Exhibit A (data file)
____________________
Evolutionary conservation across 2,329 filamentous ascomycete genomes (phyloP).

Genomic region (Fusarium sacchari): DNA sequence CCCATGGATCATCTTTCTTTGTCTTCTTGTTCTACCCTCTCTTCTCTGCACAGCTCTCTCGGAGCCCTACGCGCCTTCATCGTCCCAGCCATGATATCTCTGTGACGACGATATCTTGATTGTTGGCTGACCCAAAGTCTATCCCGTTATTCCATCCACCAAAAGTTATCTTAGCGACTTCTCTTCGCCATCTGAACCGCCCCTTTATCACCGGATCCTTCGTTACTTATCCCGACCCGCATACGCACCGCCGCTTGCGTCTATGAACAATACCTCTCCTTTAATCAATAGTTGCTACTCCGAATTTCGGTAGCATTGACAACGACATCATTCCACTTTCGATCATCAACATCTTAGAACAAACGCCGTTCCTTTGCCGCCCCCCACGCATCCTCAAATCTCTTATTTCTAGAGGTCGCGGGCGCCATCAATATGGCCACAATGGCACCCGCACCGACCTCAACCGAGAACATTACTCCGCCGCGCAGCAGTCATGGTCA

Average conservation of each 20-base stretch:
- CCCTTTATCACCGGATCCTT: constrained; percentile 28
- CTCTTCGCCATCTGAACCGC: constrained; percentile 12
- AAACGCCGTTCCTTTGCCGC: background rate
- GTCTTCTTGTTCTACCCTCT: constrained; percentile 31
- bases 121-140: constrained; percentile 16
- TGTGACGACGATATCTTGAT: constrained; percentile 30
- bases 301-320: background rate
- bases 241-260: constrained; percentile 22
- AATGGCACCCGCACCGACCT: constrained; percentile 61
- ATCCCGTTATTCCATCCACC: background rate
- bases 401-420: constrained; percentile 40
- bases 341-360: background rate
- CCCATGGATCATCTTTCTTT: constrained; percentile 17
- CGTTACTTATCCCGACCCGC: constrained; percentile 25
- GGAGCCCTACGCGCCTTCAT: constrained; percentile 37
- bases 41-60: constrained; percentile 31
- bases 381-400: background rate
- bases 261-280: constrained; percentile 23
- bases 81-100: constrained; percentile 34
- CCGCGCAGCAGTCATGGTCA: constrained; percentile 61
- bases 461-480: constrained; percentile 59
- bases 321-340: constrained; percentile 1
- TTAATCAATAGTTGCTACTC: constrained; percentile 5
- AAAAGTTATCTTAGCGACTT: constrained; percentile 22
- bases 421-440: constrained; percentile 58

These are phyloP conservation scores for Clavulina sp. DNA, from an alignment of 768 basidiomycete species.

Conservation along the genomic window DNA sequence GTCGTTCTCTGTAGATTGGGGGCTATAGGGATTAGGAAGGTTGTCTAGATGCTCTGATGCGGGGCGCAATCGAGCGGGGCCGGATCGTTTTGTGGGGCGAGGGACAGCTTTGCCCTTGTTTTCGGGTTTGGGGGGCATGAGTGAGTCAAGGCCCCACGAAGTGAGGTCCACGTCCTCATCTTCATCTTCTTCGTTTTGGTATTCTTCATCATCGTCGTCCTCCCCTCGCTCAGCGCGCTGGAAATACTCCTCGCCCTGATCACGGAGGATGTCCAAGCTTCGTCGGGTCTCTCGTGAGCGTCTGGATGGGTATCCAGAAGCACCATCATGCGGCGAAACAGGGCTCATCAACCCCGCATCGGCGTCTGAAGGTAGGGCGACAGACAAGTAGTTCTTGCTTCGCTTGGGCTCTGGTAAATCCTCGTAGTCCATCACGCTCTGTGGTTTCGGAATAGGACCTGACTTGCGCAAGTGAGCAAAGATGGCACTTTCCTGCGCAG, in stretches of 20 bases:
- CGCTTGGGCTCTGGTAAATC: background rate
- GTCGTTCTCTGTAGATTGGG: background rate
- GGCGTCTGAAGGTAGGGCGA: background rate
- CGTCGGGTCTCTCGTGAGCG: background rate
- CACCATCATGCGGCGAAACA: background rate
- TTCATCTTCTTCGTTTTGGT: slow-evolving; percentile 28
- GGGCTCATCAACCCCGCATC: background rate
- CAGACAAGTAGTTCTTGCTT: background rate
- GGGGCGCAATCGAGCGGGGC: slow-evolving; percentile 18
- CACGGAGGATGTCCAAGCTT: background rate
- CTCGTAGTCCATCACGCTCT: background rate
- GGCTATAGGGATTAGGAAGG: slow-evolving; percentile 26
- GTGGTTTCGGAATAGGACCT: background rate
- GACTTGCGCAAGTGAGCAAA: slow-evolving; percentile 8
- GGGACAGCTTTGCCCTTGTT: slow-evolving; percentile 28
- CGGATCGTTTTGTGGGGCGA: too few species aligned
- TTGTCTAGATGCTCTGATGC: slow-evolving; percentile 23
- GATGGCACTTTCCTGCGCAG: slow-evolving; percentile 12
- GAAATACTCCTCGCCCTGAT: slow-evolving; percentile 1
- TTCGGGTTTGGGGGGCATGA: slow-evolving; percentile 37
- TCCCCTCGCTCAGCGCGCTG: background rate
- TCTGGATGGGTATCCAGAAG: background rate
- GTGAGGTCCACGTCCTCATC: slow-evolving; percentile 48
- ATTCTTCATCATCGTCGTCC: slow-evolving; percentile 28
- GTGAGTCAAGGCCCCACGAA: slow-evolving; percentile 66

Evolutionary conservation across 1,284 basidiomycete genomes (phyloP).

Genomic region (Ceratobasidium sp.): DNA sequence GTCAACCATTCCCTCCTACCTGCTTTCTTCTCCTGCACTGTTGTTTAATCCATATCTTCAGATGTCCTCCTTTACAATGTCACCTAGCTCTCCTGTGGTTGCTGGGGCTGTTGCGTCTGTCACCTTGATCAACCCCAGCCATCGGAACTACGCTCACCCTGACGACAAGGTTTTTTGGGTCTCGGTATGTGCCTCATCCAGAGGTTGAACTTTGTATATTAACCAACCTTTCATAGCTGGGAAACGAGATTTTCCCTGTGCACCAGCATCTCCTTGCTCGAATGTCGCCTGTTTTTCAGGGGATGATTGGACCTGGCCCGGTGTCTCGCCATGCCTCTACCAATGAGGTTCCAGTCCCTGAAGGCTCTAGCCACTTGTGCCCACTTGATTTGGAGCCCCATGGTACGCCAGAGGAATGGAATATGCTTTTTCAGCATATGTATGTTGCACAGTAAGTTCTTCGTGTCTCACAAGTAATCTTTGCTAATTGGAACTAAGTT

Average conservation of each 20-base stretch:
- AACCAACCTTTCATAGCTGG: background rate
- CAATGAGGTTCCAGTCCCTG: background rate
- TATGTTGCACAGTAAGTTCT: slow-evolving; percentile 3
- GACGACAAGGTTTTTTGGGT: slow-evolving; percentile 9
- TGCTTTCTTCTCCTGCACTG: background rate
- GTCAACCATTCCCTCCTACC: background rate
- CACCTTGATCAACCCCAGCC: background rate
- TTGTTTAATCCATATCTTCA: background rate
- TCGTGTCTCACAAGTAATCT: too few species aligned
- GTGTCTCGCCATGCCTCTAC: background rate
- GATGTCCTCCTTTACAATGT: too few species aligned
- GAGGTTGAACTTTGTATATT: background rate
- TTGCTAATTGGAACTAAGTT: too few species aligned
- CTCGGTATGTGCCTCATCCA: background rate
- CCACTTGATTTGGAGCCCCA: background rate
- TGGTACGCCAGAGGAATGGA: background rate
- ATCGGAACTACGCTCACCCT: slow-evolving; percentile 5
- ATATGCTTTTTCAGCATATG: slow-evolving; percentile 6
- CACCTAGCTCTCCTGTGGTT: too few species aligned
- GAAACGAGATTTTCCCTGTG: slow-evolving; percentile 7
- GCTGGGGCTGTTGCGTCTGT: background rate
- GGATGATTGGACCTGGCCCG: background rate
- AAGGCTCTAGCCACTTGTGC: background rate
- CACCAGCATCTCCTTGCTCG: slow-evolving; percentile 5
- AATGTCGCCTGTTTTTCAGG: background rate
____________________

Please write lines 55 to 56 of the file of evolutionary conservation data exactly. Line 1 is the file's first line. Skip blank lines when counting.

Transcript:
- GTGAGTCAAGGCCCCACGAA: slow-evolving; percentile 66

Evolutionary conservation across 1,284 basidiomycete genomes (phyloP).